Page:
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The Cold War and That Damned Berlin Wall

TweetBayard & Holmes ~ Jay Holmes On a cold, January day in 1961, in a world chilled by the threat of nuclear Armageddon, I sat near a radio with my family and listened intently to the words of a man that my very young mind idolized. Even [...]

British Drug Pushers in China–The 2nd Opium War

TweetBayard & Holmes ~ Jay Holmes Last week, we began the sordid tale of the First Opium War, in which England pushed opium produced in India onto China to balance its trade deficit with that country. Today, we continue with the rest [...]

British Drug Pushers in China–The First Opium War

TweetBayard & Holmes ~ Jay Holmes China became involved in direct trade with Europe when the Portuguese established a trade center in Macau, China in 1557. Then, in 1565, Spain established a permanent colonial presence in the Philippine [...]

Cotton Reigned Until Slavery Was Outsourced

TweetBayard & Holmes ~ Jay Holmes Today, Western nations are forced to consider the price and flow of crude oil in all foreign policy decisions concerning the Middle East. From Algeria to Iran, Oil is King. However, back in 1861, petroleum was [...]

Anzac Day–Memorial Day New Zealand Style

TweetMemorial Day–New Zealand Style By Matthew Wright Guest Post at Bayard & Holmes     In one of the quirks of history, both New Zealand and Australia remember their war dead on 25 April – which isn’t when any war ended. It’s [...]

The Man Who Stole Tea from China

TweetBy K.B. Owen   With stories in the news about Chinese hackers breaking into U.S. corporate computers and stealing proprietary software and information (for example, this 60 Minutes’ feature: The Great Brain Robbery), here’s [...]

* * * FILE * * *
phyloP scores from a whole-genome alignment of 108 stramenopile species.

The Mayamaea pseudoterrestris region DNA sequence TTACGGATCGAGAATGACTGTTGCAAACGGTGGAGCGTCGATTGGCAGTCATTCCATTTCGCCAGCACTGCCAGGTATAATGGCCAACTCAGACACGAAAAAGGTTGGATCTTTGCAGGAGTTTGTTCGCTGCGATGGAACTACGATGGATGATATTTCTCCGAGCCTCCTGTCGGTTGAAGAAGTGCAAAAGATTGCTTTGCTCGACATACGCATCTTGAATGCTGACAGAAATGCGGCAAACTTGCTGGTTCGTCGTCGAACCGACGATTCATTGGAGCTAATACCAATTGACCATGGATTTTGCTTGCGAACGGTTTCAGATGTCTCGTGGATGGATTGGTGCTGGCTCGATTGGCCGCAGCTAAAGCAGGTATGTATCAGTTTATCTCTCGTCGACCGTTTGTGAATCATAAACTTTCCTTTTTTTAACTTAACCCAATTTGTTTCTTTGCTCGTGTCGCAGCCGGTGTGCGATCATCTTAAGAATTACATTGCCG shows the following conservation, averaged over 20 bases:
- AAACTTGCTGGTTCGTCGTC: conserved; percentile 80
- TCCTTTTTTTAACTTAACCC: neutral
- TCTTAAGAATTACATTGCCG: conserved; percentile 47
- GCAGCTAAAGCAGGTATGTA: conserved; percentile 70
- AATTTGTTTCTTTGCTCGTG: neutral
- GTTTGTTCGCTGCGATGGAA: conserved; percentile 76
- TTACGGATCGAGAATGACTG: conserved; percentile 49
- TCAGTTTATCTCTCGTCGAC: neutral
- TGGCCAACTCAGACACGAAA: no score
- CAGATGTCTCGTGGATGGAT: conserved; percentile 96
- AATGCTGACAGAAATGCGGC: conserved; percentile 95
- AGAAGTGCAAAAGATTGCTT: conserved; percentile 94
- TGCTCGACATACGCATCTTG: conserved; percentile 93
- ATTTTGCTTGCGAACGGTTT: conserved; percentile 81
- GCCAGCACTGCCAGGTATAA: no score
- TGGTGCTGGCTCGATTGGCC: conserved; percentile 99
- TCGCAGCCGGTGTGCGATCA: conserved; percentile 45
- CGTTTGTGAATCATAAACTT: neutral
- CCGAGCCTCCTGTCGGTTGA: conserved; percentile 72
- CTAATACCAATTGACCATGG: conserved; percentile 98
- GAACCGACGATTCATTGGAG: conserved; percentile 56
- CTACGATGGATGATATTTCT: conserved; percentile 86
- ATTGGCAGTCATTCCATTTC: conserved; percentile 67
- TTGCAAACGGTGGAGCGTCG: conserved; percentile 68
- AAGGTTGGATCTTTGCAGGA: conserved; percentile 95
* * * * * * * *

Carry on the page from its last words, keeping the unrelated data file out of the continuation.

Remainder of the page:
Seppuku: Ritual Suicide in Samurai Japan

Tweetby Susan Spann Seppuku (sometimes also referred to as hara-kiri) is a form of Japanese ritual suicide. Many Westerners recognize this Japanese form of suicide, in which a person (often, but not always, male) slits his own stomach [...]

Ghostbusting 100 Years Ago

TweetGhostbusting, 100 Years Ago By K.B. Owen Among the joys of writing historical mysteries is running across cool nuggets of research. While writing Unseemly Pursuits, I needed to learn more about late-19th century spirit mediums and their [...]

Hanging Out With a Noren

TweetBy Susan Spann If you’ve eaten sushi anywhere, or visited Japan, you’ve probably seen a noren–though you might not have realized it at the time.  Noren are traditional Japanese doorway hangings. Most noren are constructed [...]

Shinobi Shuko: the Ninja’s Climbing Claws

Tweetby Susan Spann Ninjas are famous for climbing walls with the ease and grace of a spider. According to legend, ninjas could scale even impossibly high, completely polished surfaces with ease. Some myths even claimed they could fly. In [...]